Belated congratulations are in order for Indycar for holding a great event at the Milwaukee Mile. There was a lot of advertising (billboards, radio spots, etc) in the months leading up to the race-something that can't be said for past years. Ticket prices are good. My south terrace seat was $35. I'm sure the higher rows in the main grandstand are better, but for someone on a limited budget, I'm 100% happy with my seats. The infield carnival is a great idea. More activities for more fans. I wasted no time getting to my car after Ryan Hunter-Reay's victory donuts, but I was still surprised at how quickly I got onto the highway and got back home.
After their performances at Indianapolis, Milwaukee, and Iowa, I'm concerned how dominant the Andretti cars will be at the season's remaining oval races. The upcoming road course season should be interesting, too. Looking back on the 6 road course races in the book for 2013, three were won by Honda-powered cars. Hopefully that parity will return shortly.
This season has seen wins by the Foyt, KV, Coyne, and Schmidt teams. Think about that for a minute. It wasn't that long ago that the Penske/Ganassi juggernaut dominated absolutely. Those two teams combined for all but one win in 2009, for example.
The next Indycar race will be held July 7th at Pocono. That sounds pretty strange at first blush. Cursory research reveals, however, that I only have my youth to blame. Indy cars ran there from 1971 through 1989, conveniently running the last race right before I became a hardcore race fan. In the intervening years, Pocono has always stuck in my mind as that strange triangle track where the drivers actually shift going down the main straightaway. The fact that it seemed nearly invisible made it more strange-I believe the June Cup race was one of the last to be regularly shown live every season, plus summer months = less time to watch 4 hours of racing every weekend...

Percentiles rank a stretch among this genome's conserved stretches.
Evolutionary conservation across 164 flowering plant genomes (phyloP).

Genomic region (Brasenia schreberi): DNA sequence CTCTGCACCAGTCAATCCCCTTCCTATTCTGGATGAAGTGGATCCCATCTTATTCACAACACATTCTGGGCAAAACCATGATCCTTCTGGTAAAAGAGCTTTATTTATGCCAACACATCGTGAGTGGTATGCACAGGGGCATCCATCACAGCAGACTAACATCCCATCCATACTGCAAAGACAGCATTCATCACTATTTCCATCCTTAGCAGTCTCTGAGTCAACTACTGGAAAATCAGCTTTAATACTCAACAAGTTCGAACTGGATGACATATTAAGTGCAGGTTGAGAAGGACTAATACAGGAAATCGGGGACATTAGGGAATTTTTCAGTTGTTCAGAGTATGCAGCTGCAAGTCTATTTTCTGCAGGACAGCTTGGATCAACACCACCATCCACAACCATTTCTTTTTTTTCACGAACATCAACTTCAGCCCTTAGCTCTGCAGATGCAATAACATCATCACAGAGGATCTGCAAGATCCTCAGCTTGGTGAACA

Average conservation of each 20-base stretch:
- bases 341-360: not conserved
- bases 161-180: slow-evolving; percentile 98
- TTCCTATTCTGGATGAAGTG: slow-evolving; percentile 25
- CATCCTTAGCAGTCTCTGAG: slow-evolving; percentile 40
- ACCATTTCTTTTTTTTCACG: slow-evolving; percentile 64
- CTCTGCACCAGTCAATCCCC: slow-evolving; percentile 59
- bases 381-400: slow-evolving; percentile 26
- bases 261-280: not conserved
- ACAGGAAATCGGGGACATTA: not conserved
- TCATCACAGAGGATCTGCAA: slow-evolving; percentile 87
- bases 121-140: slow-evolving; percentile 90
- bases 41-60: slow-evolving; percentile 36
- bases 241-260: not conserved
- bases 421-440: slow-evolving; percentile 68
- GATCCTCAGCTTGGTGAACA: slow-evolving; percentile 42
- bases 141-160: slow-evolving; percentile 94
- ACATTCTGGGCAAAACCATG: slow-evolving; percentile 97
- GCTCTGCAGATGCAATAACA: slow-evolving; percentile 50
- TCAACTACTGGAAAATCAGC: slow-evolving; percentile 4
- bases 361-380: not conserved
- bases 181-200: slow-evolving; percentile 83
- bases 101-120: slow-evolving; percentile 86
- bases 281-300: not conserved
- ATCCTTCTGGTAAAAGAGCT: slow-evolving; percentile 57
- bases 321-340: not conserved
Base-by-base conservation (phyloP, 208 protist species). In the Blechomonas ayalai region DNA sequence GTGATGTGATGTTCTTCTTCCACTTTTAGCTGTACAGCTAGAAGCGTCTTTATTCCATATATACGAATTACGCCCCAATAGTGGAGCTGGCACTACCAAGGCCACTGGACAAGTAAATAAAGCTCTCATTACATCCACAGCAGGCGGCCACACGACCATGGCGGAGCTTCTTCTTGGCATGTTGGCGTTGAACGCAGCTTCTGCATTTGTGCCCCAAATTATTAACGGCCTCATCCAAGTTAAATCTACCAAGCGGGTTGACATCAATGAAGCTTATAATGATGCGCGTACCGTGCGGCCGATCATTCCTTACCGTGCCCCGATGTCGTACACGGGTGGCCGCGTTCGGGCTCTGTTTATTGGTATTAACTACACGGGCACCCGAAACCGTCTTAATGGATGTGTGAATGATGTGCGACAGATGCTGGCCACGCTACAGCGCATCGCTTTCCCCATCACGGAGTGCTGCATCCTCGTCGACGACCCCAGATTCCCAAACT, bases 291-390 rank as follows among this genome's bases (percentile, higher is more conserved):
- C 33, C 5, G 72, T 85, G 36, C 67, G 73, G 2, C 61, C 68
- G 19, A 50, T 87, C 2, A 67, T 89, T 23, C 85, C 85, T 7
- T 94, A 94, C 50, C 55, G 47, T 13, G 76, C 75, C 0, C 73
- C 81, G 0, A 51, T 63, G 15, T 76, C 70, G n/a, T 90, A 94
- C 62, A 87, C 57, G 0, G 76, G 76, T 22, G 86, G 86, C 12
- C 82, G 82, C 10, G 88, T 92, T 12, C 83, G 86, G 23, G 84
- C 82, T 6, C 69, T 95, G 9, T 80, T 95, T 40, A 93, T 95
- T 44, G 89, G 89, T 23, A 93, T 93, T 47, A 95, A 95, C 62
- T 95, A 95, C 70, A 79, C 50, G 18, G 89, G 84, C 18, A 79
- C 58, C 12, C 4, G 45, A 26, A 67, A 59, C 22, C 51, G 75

It actually makes a lot of sense to run Indy cars at Pocono. It has long straightaways, three dissimilar turns, little banking, and a massively wide front stretch. It's like Indianapolis. If Indianapolis had only 3 turns, had a super-wide straightaway (how wide is it, exactly? Google wasn't forthcoming with an answer for me), and was in the middle of nowhere. Um, Ok, so Pocono is its own animal. Which is good. Its features (like Indianapolis') might not be conducive to great stock car racing, but they should be perfect for Indy cars.
In any event, keep watching this spot! And please check out my Kickstarter for something racing-related!